A Question for Your Advent Reflection: What Do We Need to Do to Make Mysticism Mainstream?

A Question for Your Advent Reflection: What Do We Need to Do to Make Mysticism Mainstream? December 1, 2019

It’s the first Sunday of Advent. So liturgically speaking, it’s a new church year. Happy new year!

In the spirit of making a new year’s resolution, I’d like a pose a question for discernment. I don’t have the answer to this question, certainly not all the answers. This is question that I think everyone who is drawn to contemplation and mysticism needs to be working on, together. The way we answer this question will give us insight into the “new year’s resolutions” we need to be making, as Christian contemplatives.

The question is this: What do we need to do, in both large and small ways, to make mysticism a mainstream part of the Christian community?

You could frame it this way, as well: What is God’s vision for the contemplative future of Christianity? What is being asked of me (individually) and us (communally) to help the Spirit lead the people of God deeper into the mystical life?

I believe we are all called to a mystical spirituality, grounded in contemplative prayer — a spirituality grounded in the mystery of Christ, in the mystery of God-who-is-Love.

But many Christians have never heard of topics like mysticism or contemplation; others mistakenly assume these dimensions of the Christian life are dangerous or “foreign” (e.g., equating mysticism with Zen); while others think such “advanced” spirituality only should be practiced by priests or monks or nuns.

In other words, mysticism, at least for many Christians, is most definitely not mainstream.

If you want any evidence of this, visit a large church that hosts a centering prayer group. A thousand people may show up to mass or service on Sunday morning, but only 10 or 15 (if they’re lucky) make it to centering prayer on Wednesday night.  In other words, the contemplative ministry serves only about 1% of the congregation.

Now, I’m not suggesting that every last follower of Jesus Christ needs some sort of daily mindfulness practice (although to my mind this wouldn’t be a bad thing). We are all called to unique forms and expressions of spirituality, and sitting in silence for twenty minutes will probably always appeal to just a minority of the faithful.

But contemplative spirituality involves more than just type of silent prayer:

  • It includes “embodied” types of prayer, like walking a labyrinth or yoga;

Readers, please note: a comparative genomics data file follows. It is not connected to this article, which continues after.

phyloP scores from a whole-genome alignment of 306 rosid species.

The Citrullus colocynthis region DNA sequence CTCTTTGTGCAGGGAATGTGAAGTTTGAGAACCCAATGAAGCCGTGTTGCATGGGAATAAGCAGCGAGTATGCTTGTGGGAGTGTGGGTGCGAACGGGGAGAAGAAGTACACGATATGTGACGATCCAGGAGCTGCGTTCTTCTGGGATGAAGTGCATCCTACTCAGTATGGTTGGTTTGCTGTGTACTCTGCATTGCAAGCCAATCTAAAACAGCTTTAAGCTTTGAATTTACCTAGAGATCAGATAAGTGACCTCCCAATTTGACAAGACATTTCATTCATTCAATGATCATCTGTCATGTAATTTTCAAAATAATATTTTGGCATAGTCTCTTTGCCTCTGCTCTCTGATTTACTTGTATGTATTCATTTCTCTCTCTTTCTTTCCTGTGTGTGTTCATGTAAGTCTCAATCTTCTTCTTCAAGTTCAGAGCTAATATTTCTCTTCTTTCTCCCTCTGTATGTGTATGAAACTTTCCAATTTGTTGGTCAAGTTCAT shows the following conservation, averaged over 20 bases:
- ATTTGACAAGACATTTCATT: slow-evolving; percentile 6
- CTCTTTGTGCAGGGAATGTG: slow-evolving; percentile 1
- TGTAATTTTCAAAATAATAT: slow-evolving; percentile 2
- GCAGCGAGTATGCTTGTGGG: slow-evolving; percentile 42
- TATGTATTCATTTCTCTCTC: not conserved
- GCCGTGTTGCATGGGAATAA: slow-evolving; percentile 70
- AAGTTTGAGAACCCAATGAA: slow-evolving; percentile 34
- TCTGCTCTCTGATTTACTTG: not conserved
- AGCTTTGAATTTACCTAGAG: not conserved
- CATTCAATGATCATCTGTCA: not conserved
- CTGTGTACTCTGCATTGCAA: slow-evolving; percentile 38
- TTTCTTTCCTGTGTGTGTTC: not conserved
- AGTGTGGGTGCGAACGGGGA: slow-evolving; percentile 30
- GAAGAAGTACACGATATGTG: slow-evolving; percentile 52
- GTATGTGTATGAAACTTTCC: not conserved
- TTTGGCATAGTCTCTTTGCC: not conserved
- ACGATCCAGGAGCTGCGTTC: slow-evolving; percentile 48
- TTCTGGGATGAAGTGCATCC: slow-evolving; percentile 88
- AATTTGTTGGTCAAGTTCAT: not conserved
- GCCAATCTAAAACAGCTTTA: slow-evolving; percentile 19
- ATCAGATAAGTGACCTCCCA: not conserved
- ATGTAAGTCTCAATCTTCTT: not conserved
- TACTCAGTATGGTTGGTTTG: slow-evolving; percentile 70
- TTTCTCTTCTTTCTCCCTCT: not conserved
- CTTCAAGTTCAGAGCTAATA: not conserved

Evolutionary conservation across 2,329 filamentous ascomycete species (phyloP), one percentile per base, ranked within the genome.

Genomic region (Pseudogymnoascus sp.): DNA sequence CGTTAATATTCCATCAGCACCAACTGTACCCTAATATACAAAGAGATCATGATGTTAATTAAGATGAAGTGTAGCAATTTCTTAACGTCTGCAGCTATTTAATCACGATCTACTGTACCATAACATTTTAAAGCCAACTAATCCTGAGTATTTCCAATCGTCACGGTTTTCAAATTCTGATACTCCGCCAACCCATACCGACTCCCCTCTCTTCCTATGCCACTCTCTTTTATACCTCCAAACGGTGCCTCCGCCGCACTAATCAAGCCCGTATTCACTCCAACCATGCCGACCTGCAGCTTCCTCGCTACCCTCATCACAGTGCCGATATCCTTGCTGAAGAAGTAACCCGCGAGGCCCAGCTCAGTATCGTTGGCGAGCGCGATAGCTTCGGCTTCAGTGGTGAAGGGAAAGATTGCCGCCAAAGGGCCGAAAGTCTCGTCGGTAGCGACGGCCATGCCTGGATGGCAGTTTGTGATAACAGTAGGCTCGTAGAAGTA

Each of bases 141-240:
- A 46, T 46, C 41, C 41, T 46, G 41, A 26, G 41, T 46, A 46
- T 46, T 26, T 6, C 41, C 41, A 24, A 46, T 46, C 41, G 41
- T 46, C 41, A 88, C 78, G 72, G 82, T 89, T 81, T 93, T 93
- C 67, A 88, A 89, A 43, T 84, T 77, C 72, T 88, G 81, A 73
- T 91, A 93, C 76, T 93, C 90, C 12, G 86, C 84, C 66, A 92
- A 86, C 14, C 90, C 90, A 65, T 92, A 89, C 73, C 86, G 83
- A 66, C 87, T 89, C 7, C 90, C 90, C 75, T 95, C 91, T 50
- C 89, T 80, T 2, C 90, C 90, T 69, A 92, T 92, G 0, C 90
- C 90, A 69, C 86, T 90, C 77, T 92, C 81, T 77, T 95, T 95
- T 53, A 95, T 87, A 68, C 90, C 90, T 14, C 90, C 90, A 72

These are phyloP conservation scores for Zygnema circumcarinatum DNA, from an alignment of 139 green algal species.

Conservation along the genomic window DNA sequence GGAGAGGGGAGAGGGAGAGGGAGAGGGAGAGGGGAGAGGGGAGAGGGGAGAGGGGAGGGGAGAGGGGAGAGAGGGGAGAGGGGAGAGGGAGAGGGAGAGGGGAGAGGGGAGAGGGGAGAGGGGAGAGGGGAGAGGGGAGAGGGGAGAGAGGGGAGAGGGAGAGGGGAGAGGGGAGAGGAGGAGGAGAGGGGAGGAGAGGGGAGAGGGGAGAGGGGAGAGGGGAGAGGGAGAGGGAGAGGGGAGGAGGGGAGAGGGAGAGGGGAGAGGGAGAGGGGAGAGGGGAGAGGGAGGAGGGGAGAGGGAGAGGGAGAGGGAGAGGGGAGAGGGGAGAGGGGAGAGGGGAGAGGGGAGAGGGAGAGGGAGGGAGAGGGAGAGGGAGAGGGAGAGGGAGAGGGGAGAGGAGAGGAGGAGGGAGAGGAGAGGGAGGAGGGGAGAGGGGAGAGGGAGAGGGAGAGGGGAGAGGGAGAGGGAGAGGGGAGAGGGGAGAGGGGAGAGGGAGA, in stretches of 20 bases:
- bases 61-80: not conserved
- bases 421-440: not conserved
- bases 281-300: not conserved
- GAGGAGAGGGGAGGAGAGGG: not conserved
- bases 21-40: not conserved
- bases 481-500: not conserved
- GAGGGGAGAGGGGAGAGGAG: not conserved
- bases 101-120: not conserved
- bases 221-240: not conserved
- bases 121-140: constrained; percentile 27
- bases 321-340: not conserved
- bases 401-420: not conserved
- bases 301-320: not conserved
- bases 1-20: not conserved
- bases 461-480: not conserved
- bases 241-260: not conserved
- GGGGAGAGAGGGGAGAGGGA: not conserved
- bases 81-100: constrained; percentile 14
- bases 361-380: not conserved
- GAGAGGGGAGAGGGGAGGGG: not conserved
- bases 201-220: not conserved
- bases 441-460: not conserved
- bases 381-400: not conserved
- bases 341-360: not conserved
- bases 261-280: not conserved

• It includes contemplative approaches to mainstream practices, like lectio divina, which is contemplative Bible reading;
  • It includes ministries of spiritual direction or companionship, where we learn to listen for the whispers of the Holy Spirit by learning to listen to one another;
  • It includes contemplative art practices, like Zentangle or contemplative photography;
  • It includes an openness to mystery in our discernment process: seeking God’s will through listening, and wonder, and unknowing.

Bringing mysticism back into the mainstream does not mean that all the churches will suddenly turn into meditation halls filled with levitating saints (ha!). But I believe it does mean that Christianity could shed its current unhappy public image as a religion that says “no!” to spirituality — which leads some people to be “mystical but not religious.”

Making mysticism mainstream means envisioning, and working to create, Christianity as a faith-filled community of people who listen, who love, who wonder, who trust, and who remain safe even when faced with darkness and unknowing, paradox and ambiguity, suffering and silence.

And I believe, along with Karl Rahner, that the future of Christianity depends on this.

Among Catholics, the Rite of Christian Initiation of Adults (RCIA) has become an important and successful ministry because we intuitively recognize that becoming a Christian — a follower of Jesus Christ — involves more than just filling out some paperwork. No offense to my evangelical friends, but embracing a Christ-centered heart involves a lot more than just making an on-the-spot decision in response to a preacher’s impassioned altar-call. Following Jesus Christ, as a lifelong commitment, requires a period of formation culminating in a rite of initiation.

So here is my question: how do we form new contemplatives — not on the margins of the church (like that Wednesday night centering prayer group, wonderful though it may be), but in the mainstream? And once someone is formed (or, at least begins to be formed) as a person of deep silence and contemplative spirituality, how are they initiated into that dimension of Christian spirituality?

And what difference will it make, not only in their lives, but in the shared life of their community of faith?

Lots of questions, and I freely admit I have no answers (although I do have a few ideas, which perhaps we need to explore together on this blog and elsewhere in the months and years to come).  But perhaps you have an idea or two, along these lines, that you would like to share?

If so, please do so — either via social media or as a comment to this blog post. Thank you for your feedback.

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